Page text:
David Bordwell, one of film criticism’s eminent scholars and arguably most knowledgeable film historian working today, took to his blog, Observations on Film Art, Sunday to criticize the New York Times for a new series they’ve launched called “The Moviegoers“. In his piece titled “Zip, Zero, Zeitgeist“, Bordwell addresses a trend in film criticism he calls “reflectionism” and cites the Times piece as a somewhat unfortunate example.
Bordwell’s piece questioned whether movies can reflect the “national psyche”, “contemporary history” or “national debates” of the American populace. Do movies and the reception they get at the box office capture the pulse of the nation right now?
“These ideas enjoy an astonishing popularity. They are staples of movie journalism. The trouble is that they don’t hold up,” Bordwell writes, adding, “Movies are worth studying for themselves, not just as channels for Op-Ed memes.”
Bordwell was irked by a few passages written by NYT Opinion columnists Frank Bruni and Ross Douthat, both former film critics and staunch political writers in the Times Opinion pages. While writing about Snowpiercer, Bruni said that, “In this sense I do think moviemakers are tapping into the American psyche, but I also think they’re replicating a flaw of the American political debate. I’m not sure we’ll get very far by painting the rich as morally hopeless people who must be subverted, vanquished, overtaken.” He also writes that Dawn of the Planet of the Apes takes on a new resonance in the backdrop of the events in Israel and Gaza, calling the film an allegory for mistrust and corrupt leaders.
There’s no question that Bruni is not alone in assigning more political and cultural heft to individual films than they perhaps deserve. How quickly did pundits draw Trayvon Martin analogies when last year’s Sundance hit Fruitvale Station (albeit based on a true story) got a wide release? One watching it today might point to the Michael Brown incident as well. Surely the filmmakers could not have premeditated such tragedies, and yet writers have space to fill and clicks to deliver, and the allusions stand.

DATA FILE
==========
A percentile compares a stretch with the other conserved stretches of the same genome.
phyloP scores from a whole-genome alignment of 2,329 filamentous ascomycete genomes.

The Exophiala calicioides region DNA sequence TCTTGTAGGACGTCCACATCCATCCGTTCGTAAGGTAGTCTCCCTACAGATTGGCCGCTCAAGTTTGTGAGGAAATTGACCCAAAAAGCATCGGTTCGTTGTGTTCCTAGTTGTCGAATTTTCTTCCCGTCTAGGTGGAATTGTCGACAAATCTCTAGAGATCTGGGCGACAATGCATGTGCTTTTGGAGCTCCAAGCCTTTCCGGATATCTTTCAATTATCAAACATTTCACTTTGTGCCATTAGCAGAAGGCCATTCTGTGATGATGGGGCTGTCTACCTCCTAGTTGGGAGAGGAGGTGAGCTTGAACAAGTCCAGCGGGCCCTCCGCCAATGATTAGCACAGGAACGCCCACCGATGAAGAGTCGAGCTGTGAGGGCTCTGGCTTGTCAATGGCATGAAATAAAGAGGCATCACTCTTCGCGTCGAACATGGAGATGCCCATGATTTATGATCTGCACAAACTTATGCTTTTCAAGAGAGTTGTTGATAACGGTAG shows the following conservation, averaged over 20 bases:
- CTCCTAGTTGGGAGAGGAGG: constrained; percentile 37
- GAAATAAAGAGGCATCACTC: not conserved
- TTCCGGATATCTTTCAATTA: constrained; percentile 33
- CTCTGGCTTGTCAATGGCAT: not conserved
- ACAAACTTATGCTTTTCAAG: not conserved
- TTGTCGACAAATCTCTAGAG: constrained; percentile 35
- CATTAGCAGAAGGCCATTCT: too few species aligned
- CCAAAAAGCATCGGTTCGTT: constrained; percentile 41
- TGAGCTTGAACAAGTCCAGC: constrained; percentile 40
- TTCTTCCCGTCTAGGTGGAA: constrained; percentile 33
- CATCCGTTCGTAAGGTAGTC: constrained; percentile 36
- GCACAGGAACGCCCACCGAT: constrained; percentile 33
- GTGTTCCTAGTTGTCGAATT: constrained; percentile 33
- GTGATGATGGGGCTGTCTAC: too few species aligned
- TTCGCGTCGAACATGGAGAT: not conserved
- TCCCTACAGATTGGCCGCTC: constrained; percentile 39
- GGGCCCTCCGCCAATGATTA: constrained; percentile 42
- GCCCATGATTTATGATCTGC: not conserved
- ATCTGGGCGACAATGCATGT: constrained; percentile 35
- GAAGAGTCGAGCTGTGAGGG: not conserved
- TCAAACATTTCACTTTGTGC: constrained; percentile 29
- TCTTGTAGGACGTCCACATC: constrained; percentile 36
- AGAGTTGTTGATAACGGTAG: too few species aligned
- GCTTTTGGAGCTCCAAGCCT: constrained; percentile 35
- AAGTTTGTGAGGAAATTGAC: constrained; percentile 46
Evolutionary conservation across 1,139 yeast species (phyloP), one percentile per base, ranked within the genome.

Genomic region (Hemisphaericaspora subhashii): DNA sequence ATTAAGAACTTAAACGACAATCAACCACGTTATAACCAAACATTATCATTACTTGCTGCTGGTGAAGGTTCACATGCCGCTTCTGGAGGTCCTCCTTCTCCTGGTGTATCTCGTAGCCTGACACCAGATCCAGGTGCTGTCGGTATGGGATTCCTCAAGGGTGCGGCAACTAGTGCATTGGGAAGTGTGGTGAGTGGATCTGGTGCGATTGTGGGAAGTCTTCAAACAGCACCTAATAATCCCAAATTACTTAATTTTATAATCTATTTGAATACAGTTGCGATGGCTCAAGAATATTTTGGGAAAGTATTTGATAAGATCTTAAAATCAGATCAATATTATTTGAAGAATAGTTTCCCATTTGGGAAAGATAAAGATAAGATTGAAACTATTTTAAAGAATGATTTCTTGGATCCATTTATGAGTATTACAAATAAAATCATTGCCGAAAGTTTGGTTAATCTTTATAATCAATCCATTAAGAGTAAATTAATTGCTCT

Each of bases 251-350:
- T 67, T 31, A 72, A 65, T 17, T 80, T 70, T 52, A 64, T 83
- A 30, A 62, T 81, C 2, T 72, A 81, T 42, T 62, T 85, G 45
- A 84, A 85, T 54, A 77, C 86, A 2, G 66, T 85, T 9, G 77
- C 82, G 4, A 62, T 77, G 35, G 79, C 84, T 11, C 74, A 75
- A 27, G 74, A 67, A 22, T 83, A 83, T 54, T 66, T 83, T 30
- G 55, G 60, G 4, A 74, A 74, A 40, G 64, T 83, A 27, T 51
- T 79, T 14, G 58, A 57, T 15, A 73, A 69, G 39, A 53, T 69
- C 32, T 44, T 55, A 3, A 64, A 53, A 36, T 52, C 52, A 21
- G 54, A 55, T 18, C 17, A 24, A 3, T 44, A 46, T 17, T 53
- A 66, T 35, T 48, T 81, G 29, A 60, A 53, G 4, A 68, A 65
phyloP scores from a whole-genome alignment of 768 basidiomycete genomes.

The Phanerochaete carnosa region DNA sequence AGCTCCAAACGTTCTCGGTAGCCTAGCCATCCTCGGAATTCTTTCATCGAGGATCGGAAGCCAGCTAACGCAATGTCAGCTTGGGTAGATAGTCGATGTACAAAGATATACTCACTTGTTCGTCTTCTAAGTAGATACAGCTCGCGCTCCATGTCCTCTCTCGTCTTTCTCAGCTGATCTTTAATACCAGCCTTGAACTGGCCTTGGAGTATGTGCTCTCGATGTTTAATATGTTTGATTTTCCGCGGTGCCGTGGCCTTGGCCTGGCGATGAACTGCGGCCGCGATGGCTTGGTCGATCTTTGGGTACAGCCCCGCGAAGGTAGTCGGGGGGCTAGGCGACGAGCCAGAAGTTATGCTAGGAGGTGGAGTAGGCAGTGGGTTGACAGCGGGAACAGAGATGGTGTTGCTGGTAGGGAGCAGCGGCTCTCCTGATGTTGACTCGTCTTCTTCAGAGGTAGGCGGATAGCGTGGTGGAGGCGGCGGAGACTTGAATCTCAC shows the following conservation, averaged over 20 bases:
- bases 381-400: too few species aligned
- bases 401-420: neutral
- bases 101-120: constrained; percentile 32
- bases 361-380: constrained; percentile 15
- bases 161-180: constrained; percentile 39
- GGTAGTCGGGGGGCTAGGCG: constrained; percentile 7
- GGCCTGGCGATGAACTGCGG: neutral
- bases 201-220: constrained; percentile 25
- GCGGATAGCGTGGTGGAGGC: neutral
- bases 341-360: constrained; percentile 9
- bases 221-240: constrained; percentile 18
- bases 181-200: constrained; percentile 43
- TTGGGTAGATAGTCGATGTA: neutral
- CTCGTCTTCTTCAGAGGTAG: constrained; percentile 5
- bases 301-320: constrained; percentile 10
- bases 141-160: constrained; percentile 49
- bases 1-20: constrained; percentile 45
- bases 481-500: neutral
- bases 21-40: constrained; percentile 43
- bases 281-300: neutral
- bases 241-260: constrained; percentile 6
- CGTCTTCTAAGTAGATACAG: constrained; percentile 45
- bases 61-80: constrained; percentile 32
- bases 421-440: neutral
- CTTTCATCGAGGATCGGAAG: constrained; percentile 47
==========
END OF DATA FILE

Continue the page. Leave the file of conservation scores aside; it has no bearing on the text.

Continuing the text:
This line of thinking for many critics, Bordwell says, is problematically circular. “All popular films reflect society’s attitudes. How do we know what the attitudes are? Just look at the films!”, he writes. The most popular movies do not always suggest universal acclaim and audience approval, he points out (they bought their ticket before seeing the movie), but most critics write about blockbusters as though they’re beloved and are a window into how the populace is thinking.
Old films looked at as historical documents cannot even entirely reflect the time they were made, Bordwell claims. Firstly, movies are often in production for many years, and can’t possibly serve as a barometer for how the nation would feel when they are finally released. But even trying to assign a label to one film to describe how the country was feeling in a certain point in history discounts dozens, if not hundreds of other films that don’t fit the same thesis.
For as big of a film guy as Bordwell is, even he’s looking to TV as a better cultural barometer. If the 19 million viewers who watched The Big Bang Theory went out opening weekend to see the new Transformers movie, it would’ve made $150 million, and even that doesn’t even begin to match up to the 350 million Americans and voters who are the real “pulse” of the nation.
Bordwell’s post is beautifully written and often sharp and scathing in its analysis. He doesn’t forget to point out that of course certain filmmakers embed their own political agendas and beliefs into their films, and that audiences have the ability to shape a work of art after its release and make it their own. But perhaps someone like Bruni would wonder why we’re even writing about films if they can’t do justice to the political or cultural climate of the day? And if the country can’t even agree on a pop song or a blockbuster, how will they ever agree on a President?
Movies may not reflect specific political opinions or cultural events, even ones with intended consequences and meanings. And it’s even more of a stretch to say that individual films, be they fictional or documentaries, can have a lasting impact on society or spur social reform or change. But their impacts are broader; they spark conversations, trends and ideas that can become molded to the bigger picture or influence future movies, works of art and ways of approaching the world for years to come. And thinking about and writing film criticism can help us reach that understanding.